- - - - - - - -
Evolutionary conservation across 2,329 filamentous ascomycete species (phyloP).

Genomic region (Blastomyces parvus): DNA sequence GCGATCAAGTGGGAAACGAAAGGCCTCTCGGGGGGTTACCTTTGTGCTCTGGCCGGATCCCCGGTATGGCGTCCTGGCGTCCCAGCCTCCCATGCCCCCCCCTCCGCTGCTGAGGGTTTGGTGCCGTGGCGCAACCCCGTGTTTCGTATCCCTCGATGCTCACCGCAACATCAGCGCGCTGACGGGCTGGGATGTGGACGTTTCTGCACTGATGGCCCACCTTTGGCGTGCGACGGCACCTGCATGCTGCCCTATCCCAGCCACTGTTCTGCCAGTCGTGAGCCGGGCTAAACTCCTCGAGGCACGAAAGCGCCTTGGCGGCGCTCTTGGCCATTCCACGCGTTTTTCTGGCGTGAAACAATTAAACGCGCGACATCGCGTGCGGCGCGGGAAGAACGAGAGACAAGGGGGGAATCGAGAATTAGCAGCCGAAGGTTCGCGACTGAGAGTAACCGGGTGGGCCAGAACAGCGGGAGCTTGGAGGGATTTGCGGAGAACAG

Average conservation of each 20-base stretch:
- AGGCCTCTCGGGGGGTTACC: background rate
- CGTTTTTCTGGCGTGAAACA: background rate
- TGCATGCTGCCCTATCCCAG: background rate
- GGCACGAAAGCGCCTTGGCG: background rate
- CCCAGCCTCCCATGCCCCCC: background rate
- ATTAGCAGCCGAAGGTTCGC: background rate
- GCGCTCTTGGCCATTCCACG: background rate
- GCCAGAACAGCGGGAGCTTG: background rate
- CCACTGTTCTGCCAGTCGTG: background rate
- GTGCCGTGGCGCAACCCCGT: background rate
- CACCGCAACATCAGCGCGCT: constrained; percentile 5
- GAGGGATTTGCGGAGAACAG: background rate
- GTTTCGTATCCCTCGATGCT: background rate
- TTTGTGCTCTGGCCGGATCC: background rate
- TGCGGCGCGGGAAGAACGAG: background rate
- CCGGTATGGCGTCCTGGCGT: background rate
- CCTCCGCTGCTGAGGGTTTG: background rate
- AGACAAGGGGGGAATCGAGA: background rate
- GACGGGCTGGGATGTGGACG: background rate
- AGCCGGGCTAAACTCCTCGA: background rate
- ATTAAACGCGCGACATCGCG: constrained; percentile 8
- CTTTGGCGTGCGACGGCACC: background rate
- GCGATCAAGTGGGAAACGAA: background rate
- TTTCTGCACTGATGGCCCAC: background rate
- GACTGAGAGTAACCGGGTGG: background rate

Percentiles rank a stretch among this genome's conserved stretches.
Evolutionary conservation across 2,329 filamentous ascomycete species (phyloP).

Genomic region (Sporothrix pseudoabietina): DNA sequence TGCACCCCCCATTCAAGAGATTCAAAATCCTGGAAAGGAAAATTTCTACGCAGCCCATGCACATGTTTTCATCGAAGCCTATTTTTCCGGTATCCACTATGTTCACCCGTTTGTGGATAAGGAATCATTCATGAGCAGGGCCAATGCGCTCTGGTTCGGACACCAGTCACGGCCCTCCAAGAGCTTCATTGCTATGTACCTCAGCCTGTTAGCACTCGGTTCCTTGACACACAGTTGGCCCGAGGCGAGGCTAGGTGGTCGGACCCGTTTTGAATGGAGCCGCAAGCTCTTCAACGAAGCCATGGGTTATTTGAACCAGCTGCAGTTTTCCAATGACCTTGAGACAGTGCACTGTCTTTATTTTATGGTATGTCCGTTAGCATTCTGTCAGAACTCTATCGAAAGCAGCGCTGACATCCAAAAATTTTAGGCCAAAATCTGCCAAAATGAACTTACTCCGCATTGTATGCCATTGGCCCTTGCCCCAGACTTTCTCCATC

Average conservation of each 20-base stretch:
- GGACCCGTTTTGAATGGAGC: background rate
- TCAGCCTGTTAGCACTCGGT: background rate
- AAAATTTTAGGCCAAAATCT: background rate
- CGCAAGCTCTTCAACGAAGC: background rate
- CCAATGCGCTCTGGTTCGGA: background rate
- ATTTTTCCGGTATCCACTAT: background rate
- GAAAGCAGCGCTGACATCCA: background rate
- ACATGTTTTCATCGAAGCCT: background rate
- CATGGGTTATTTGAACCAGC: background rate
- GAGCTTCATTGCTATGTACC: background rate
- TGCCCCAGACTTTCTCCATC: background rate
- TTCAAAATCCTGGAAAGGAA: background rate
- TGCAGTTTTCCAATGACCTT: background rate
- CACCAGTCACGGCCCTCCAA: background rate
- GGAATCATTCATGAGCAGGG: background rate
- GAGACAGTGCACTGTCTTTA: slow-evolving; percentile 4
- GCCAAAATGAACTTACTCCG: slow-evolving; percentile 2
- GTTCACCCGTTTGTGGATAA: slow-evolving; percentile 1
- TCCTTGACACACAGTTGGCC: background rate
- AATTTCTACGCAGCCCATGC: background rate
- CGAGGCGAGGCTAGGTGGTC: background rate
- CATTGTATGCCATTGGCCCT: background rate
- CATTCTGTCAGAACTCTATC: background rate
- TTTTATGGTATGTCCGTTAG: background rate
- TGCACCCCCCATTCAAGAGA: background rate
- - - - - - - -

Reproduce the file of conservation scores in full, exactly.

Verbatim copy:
Evolutionary conservation across 2,329 filamentous ascomycete species (phyloP).

Genomic region (Blastomyces parvus): DNA sequence GCGATCAAGTGGGAAACGAAAGGCCTCTCGGGGGGTTACCTTTGTGCTCTGGCCGGATCCCCGGTATGGCGTCCTGGCGTCCCAGCCTCCCATGCCCCCCCCTCCGCTGCTGAGGGTTTGGTGCCGTGGCGCAACCCCGTGTTTCGTATCCCTCGATGCTCACCGCAACATCAGCGCGCTGACGGGCTGGGATGTGGACGTTTCTGCACTGATGGCCCACCTTTGGCGTGCGACGGCACCTGCATGCTGCCCTATCCCAGCCACTGTTCTGCCAGTCGTGAGCCGGGCTAAACTCCTCGAGGCACGAAAGCGCCTTGGCGGCGCTCTTGGCCATTCCACGCGTTTTTCTGGCGTGAAACAATTAAACGCGCGACATCGCGTGCGGCGCGGGAAGAACGAGAGACAAGGGGGGAATCGAGAATTAGCAGCCGAAGGTTCGCGACTGAGAGTAACCGGGTGGGCCAGAACAGCGGGAGCTTGGAGGGATTTGCGGAGAACAG

Average conservation of each 20-base stretch:
- AGGCCTCTCGGGGGGTTACC: background rate
- CGTTTTTCTGGCGTGAAACA: background rate
- TGCATGCTGCCCTATCCCAG: background rate
- GGCACGAAAGCGCCTTGGCG: background rate
- CCCAGCCTCCCATGCCCCCC: background rate
- ATTAGCAGCCGAAGGTTCGC: background rate
- GCGCTCTTGGCCATTCCACG: background rate
- GCCAGAACAGCGGGAGCTTG: background rate
- CCACTGTTCTGCCAGTCGTG: background rate
- GTGCCGTGGCGCAACCCCGT: background rate
- CACCGCAACATCAGCGCGCT: constrained; percentile 5
- GAGGGATTTGCGGAGAACAG: background rate
- GTTTCGTATCCCTCGATGCT: background rate
- TTTGTGCTCTGGCCGGATCC: background rate
- TGCGGCGCGGGAAGAACGAG: background rate
- CCGGTATGGCGTCCTGGCGT: background rate
- CCTCCGCTGCTGAGGGTTTG: background rate
- AGACAAGGGGGGAATCGAGA: background rate
- GACGGGCTGGGATGTGGACG: background rate
- AGCCGGGCTAAACTCCTCGA: background rate
- ATTAAACGCGCGACATCGCG: constrained; percentile 8
- CTTTGGCGTGCGACGGCACC: background rate
- GCGATCAAGTGGGAAACGAA: background rate
- TTTCTGCACTGATGGCCCAC: background rate
- GACTGAGAGTAACCGGGTGG: background rate

Percentiles rank a stretch among this genome's conserved stretches.
Evolutionary conservation across 2,329 filamentous ascomycete species (phyloP).

Genomic region (Sporothrix pseudoabietina): DNA sequence TGCACCCCCCATTCAAGAGATTCAAAATCCTGGAAAGGAAAATTTCTACGCAGCCCATGCACATGTTTTCATCGAAGCCTATTTTTCCGGTATCCACTATGTTCACCCGTTTGTGGATAAGGAATCATTCATGAGCAGGGCCAATGCGCTCTGGTTCGGACACCAGTCACGGCCCTCCAAGAGCTTCATTGCTATGTACCTCAGCCTGTTAGCACTCGGTTCCTTGACACACAGTTGGCCCGAGGCGAGGCTAGGTGGTCGGACCCGTTTTGAATGGAGCCGCAAGCTCTTCAACGAAGCCATGGGTTATTTGAACCAGCTGCAGTTTTCCAATGACCTTGAGACAGTGCACTGTCTTTATTTTATGGTATGTCCGTTAGCATTCTGTCAGAACTCTATCGAAAGCAGCGCTGACATCCAAAAATTTTAGGCCAAAATCTGCCAAAATGAACTTACTCCGCATTGTATGCCATTGGCCCTTGCCCCAGACTTTCTCCATC

Average conservation of each 20-base stretch:
- GGACCCGTTTTGAATGGAGC: background rate
- TCAGCCTGTTAGCACTCGGT: background rate
- AAAATTTTAGGCCAAAATCT: background rate
- CGCAAGCTCTTCAACGAAGC: background rate
- CCAATGCGCTCTGGTTCGGA: background rate
- ATTTTTCCGGTATCCACTAT: background rate
- GAAAGCAGCGCTGACATCCA: background rate
- ACATGTTTTCATCGAAGCCT: background rate
- CATGGGTTATTTGAACCAGC: background rate
- GAGCTTCATTGCTATGTACC: background rate
- TGCCCCAGACTTTCTCCATC: background rate
- TTCAAAATCCTGGAAAGGAA: background rate
- TGCAGTTTTCCAATGACCTT: background rate
- CACCAGTCACGGCCCTCCAA: background rate
- GGAATCATTCATGAGCAGGG: background rate
- GAGACAGTGCACTGTCTTTA: slow-evolving; percentile 4
- GCCAAAATGAACTTACTCCG: slow-evolving; percentile 2
- GTTCACCCGTTTGTGGATAA: slow-evolving; percentile 1
- TCCTTGACACACAGTTGGCC: background rate
- AATTTCTACGCAGCCCATGC: background rate
- CGAGGCGAGGCTAGGTGGTC: background rate
- CATTGTATGCCATTGGCCCT: background rate
- CATTCTGTCAGAACTCTATC: background rate
- TTTTATGGTATGTCCGTTAG: background rate
- TGCACCCCCCATTCAAGAGA: background rate